Class of 2026 moves in

New students traveled from near and far Tuesday, settling into College Houses, meeting their roommates, and spending precious moments with family.

penn family taking a selfie on the upper quad steps
College Houses at Penn were bustling again Tuesday, as first-year students moved in across campus.

Katherine Kim and her family unloaded their car, unpacked her new room, and have made the first, big Target run officially history. “It’s cozy, it’s cute,” said Kim of her space at Riepe College House. “I’m really excited about it.”

Kim, chatting with her mom, dad, and sister nearby, moved in at Penn on Tuesday—along with about 1,000 other first-year students. Feeling nervous but enthusiastic, Kim, from Old Tappan, New Jersey, said she is “really looking forward to meeting new people and getting acclimated to a new environment.”

Across campus, Samantha Smith, from Long Island, New York, posed for a photo with her parents under a towering Class of 2026 balloon arch, just outside of her new home at Hill College House. Her dad Brian, donning a Penn Track and Field hat, beamed. 

“I couldn’t be happier for her,” he said.

Smith, a pole vaulter, noted how smooth Move-In day has gone, with a nod to the University’s College House staff, who have worked for months to prepare for the new arrivals. “Everyone has been super nice and super helpful,” Smith said.

Behind the Smith family, the Penn Band boomed as students gathered on Woodland Walk for water ice, soft pretzels, and popcorn. The Quaker mascot danced and snapped selfies with the Philadelphia Eagles mascot Swoop. 

On her first Move-In Day as Penn’s president, Liz Magill, wearing a Penn hat, joined in on the fun, fully immersing herself into the action. She met students and their family members—some understandably anxious about saying goodbye. 

penn president liz magill speaking to an incoming student
President Magill stops by the Quad, meeting Ellie Pirtle, who is living in Ware College House, and her mother Jane.

“After meeting President Magill, I feel better as a mom leaving my child here at Penn, where I know there are so many people watching out for her,” said Jane Pirtle, mom of Ellie Pirtle, who had just moved from Minneapolis, Minnesota, into Ware College House

Ellie Pirtle added: “It was so nice to meet the president. She is so friendly, so genuine.” 

Carrying a notebook and pen, Magill, also new to the area, took notes on what students and staff recommend doing on and around campus. Answers spanned from tossing toast at a Penn Football game and having lunch at the BioPond to purchasing goods at the Clark Park Farmer’s Market and checking out the Liberty Bell. By the end of her visits, many of Magill’s pages were full.

For Ellie Pirtle, she said she is most eager to visit the Philadelphia Museum of Art this Saturday, for an event hosted by New Student Orientation & Academic Initiatives

The Philadelphia Museum of Art is at the top of the must-visit list for Richard Ou, too. A graduate resident adviser at Lauder College House, Ou donned a Lauder-branded T-shirt while helping students navigate Move-In. 


“This marks the beginning of an extraordinary journey that a lot of these students will be embarking on,” said Ou, a graduate student at Penn Engineering, originally from London, England. “Being able to contribute to that journey and add as much value as possible is really a privilege.”

Ou, talking alongside fellow Lauder resident adviser Sasha Mills and Joselyn Calderón, Lauder’s house coordinator, said they spent much of the morning greeting new students.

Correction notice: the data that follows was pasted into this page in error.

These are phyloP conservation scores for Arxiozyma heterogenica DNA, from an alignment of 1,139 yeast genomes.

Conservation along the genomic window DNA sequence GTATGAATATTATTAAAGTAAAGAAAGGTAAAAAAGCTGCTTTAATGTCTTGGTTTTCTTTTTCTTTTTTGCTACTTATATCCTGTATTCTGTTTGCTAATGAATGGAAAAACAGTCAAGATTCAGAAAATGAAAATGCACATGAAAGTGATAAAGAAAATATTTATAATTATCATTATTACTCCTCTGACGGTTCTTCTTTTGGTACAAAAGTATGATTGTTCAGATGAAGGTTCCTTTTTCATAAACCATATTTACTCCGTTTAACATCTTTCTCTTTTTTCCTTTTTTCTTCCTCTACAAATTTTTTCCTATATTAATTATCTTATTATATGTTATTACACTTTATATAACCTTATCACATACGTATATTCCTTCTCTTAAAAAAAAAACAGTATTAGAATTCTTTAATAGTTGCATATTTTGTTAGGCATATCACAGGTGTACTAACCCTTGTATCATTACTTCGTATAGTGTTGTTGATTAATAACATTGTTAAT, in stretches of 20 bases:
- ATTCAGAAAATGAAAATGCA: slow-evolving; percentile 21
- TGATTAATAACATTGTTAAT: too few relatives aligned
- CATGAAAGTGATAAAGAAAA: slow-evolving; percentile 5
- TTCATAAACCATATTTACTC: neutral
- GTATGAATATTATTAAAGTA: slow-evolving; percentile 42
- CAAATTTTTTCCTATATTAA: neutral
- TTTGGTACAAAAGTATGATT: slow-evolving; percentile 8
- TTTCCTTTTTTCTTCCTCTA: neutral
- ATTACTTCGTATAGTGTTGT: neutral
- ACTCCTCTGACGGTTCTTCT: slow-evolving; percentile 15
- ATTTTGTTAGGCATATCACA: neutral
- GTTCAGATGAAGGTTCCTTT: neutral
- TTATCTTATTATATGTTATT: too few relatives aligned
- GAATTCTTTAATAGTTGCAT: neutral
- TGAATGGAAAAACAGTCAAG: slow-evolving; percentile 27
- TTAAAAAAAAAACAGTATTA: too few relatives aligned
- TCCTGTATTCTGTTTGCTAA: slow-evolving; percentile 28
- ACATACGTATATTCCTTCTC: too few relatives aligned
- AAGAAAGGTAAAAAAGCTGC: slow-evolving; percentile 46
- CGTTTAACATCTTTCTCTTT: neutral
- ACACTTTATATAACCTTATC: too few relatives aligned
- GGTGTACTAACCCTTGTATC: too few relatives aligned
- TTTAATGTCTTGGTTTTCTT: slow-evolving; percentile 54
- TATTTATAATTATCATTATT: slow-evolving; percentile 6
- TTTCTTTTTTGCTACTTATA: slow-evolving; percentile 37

“We want to be happy, smiling faces for all the new students,” said Mills, a fourth-year biology major from Bethesda, Maryland. “We’re a family here at Lauder, and Move-In is a whole family event.” (Even the “Lauder dog” Hank, a basset hound, took part in the day's events.)

Aside from snacks and swag at the various College House areas, students and their family members and friends stopped by maintenance request tents across campus, and other tents with mini photo booths to commemorate the moment.

Ijeoma Eziri, a first-year student living at Fisher Hassenfeld College House, from Charlotte, North Carolina, posed for a photo booth shot with her mom, dad, brother, and sister. The image was easily shared to their cell phones, and also printed with a Penn logo on the bottom. Before heading to the post office to pick up some boxes, Eziri said they would make their way over to Houston Hall to check out the Campus Express Center, which is, through Wednesday, featuring useful information stands on PennCards, Amazon@Penn, SEPTA, and more.

Having just left Campus Express, Eshaan Chichula and his parents—all wearing Penn shirts and carrying bags full of goodies—were heading back to Riepe to meet his roommate for the first time. From Dallas, Texas, the family flew into the area on Saturday, exploring Philadelphia, and getting ready for Move-In, since.

Don’t be nervous because there are so many people here to help you. Everyone is willing to help out. Incoming first-year student Eshaan Chichula

“He’s the baby of the family,” said Chichula’s mom, Renuka. “It’s not like I can drive by and see him whenever I want now, but it’ll be fine. I’m very excited for him and this new chapter.” She adds, happily: “It’s a very friendly campus as well, everybody has been so kind.”

Admitting he was overwhelmed at first, Chichula said for future students—including the additional 1,000 first-years moving in on Wednesday—to not worry. “Don’t be nervous because there are so many people here to help you,” he said. “Everyone is willing to help out.”

View more photos from Move-In 2022 on Flickr.

a penn family embraces after move in
An extra hug goes a long way this time of the year, as family members often describe Move-In as “bittersweet.”